A plaque remaining from the Big Apple Night Club at West 135th Street and Seventh Avenue in Harlem.

Above, a 1934 plaque from the Big Apple Night Club at West 135th Street and Seventh Avenue in Harlem. Discarded as trash in 2006. Now a Popeyes fast food restaurant on Google Maps.

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Entry from May 27, 2008
Prisonville (Raymondville nickname)

The city of Raymondville is a small city in Willacy County in South Texas. Since at least 2006 (popularized by an October 2006 Texas Observer article), an unofficial nickname for Raymondville has been “Prisonville.”  Raymondville is home to the largest immigrant detention camp in the United States, and the Texas Observer described “Prisonville” as “host to what’s probably the largest concentration of privatized jail facilities in the world.”
Wikipedia: Raymondville, Texas
Raymondville is a city in Willacy County, Texas, United States. The population was 9,733 at the 2000 census. It is the county seat of Willacy County.
Raymondville was formed in 1904 by Edward Burleson Raymond, a foreman of the El Sauz Ranch portion of the famous King Ranch and owner of the Las Majadas Ranch.
It is the site of a large federal holding center for illegal immigrants.
Raymondville Chamber of Commerce
The city with a smile!
Valley Morning Star (Harlingen, TX)
Hard time bringing good times: Prisons provide economic bonanza for Raymondville.
Byline: Fernando Del Valle
Publication Date: 23-JUL-06
Jul. 23—RAYMONDVILLE—For Irma Hulen, business is booming in this small farm town that some are calling Prisonville. After a flooring company laid her off, she won a six-figure contract in 2003 to provide floor coverings at a 525-bed county-owned prison here. After winning a series of contracts with private prison firms, she won a contract last year to cover the floors of a 238,000-square-foot detention center that holds illegal immigrants in Pearsall, south of San Antonio.
The Texas Observer
Prison companies profit as Raymondville’s public debt grows

Forrest Wilder | October 20, 2006 | Features  
(An illustration shows a sign that reads “Welcome to Prisonville”—ed.)
“We’re at the point where we’ll grab anything,” says Salinas, an amiable former farmworker with a full head of white hair. “If it’s Prisonville, fine.” Prisonville is what the residents of Raymondville, seat of Willacy County, have taken to calling their community. Their town is home to a privately run, 1,000-bed state prison; a county-run, 96-bed jail with space for federal inmates; a private, 500-bed federal jail; and a recently opened private, 2,000-bed detention center for undocumented immigrants that is a crown jewel in the Bush administration’s border-enforcement policy. The four facilities are clustered on reclaimed grazing land, a bustling village of razor wire and guard towers across the highway from downtown Raymondville. The 3,600 prisoners—one-third of Raymondville’s population—who reside in this penal colony represent the heart of the area’s economy. Aside from employing hundreds of locals to guard the prisoners, the jails are supposed to stimulate economic development and provide revenue for the county. But Prisonville seems to have benefited a small group of private, for-profit prison businessmen far more than the town on whose humble aspirations they preyed.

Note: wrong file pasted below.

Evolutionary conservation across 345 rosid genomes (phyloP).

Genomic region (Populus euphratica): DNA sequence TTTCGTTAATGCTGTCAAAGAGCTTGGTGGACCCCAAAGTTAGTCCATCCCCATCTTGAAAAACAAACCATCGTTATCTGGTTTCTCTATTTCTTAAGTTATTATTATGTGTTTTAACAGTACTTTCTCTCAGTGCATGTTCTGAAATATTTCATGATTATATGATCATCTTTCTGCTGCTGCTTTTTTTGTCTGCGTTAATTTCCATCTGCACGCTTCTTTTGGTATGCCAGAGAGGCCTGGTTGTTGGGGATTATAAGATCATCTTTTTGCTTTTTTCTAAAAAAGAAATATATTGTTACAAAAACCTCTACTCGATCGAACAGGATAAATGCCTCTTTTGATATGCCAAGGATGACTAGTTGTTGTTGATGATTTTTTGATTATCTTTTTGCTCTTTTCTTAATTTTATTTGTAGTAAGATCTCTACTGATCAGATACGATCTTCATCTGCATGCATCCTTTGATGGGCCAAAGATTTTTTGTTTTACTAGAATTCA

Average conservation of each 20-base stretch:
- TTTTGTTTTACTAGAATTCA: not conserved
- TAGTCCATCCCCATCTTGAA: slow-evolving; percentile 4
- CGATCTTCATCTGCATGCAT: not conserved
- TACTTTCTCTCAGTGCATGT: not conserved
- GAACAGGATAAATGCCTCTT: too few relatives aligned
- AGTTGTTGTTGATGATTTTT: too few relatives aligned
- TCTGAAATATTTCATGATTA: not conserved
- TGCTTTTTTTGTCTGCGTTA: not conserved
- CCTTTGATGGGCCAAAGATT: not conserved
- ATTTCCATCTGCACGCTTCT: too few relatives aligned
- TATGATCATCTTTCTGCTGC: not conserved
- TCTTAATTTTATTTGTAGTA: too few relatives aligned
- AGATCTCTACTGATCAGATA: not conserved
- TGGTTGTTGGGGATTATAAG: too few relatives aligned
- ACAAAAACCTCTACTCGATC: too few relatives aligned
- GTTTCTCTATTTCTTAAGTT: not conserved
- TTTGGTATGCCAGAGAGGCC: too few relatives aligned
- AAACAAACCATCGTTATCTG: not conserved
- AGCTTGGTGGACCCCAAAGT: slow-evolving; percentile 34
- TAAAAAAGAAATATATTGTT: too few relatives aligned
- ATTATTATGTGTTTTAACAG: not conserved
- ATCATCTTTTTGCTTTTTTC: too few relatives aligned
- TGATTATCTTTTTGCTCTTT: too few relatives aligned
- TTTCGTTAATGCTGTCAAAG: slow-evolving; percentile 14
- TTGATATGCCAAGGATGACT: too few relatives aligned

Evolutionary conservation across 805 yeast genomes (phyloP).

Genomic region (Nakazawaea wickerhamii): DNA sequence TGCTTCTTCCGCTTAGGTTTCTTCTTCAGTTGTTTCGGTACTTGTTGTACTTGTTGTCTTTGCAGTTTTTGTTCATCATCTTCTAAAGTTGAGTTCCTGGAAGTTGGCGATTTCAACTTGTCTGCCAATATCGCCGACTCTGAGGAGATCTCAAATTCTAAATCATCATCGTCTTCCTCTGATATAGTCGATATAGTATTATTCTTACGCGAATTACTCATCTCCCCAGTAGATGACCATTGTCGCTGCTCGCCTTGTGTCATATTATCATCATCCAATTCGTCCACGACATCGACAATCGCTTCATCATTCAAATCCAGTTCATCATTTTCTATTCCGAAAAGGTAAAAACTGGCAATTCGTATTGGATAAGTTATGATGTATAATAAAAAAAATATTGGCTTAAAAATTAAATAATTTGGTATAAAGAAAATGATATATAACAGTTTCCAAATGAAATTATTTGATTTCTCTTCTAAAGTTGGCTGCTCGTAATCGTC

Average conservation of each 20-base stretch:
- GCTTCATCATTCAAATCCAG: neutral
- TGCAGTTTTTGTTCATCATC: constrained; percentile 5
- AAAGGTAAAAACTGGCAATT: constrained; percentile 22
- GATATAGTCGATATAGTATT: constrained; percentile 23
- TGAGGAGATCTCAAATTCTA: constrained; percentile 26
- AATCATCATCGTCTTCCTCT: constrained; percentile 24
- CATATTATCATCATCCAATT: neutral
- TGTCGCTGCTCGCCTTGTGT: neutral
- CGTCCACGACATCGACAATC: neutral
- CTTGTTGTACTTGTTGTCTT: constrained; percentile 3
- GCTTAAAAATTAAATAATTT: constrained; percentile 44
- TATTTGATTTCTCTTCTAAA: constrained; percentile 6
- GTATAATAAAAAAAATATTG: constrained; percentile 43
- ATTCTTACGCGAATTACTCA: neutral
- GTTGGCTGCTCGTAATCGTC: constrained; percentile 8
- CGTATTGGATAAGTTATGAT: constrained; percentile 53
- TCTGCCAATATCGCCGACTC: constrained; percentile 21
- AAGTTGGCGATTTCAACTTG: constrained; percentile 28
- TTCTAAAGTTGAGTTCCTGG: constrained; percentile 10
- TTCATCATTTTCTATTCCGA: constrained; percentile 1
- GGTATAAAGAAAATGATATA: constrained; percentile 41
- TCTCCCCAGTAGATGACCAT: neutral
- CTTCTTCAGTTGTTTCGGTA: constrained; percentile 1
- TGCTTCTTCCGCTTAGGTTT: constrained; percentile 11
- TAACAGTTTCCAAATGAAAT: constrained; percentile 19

The Texas Observer
Prisonville Grows
August 27th, 2007 at 1:43 pm
When in debt, borrow more. That’s the Willacy way! Not content with just $129 million in prison-related debt, the Willacy County Commissioners Court voted last week to finance its fifth or sixth (who’s really counting?) project. This time it’s a $50.1 million, 1000-bed addition to the privately-run 2000-bed “Tent City” for immigrants. With the new addition, the extremely poor county earns several bragging rights: more jail beds - 4,600 in all - than the country of Finland; the largest immigrant detention camp in the country; and more debt than any rural county in Texas.
(For details on the private prison craze in Raymondville see my October, 2006 story in the Observer.)
Willacy is an economic backwater in South Texas with a near-comically dysfunctional local government. For over a decade area leaders have been trying to dig their way out of the doldrums by building prisons, jails, and detention centers and turning them over to private outfits for management. Raymondville, the county seat that locals are calling “Prisonville,” is host to what’s probably the largest concentration of privatized jail facilities in the world. It’s a great deal for the companies. They assume virtually no risk and get to collect healthy profits.
Fort Worth (TX) Star-Telegram (May 25, 2008)
Border patrol employs zero-tolerance approach in Del Rio
Star-Telegram staff writer
Even the largest jail for illegal immigrants, the Willacy County Jail, is too small to accommodate federal demands. Located in Raymondville—nicknamed “Prisonville”—it is expanding capacity from 2,000 to 3,000 beds this year, officials say.

Posted by Barry Popik
Texas (Lone Star State Dictionary) • Tuesday, May 27, 2008 • Permalink

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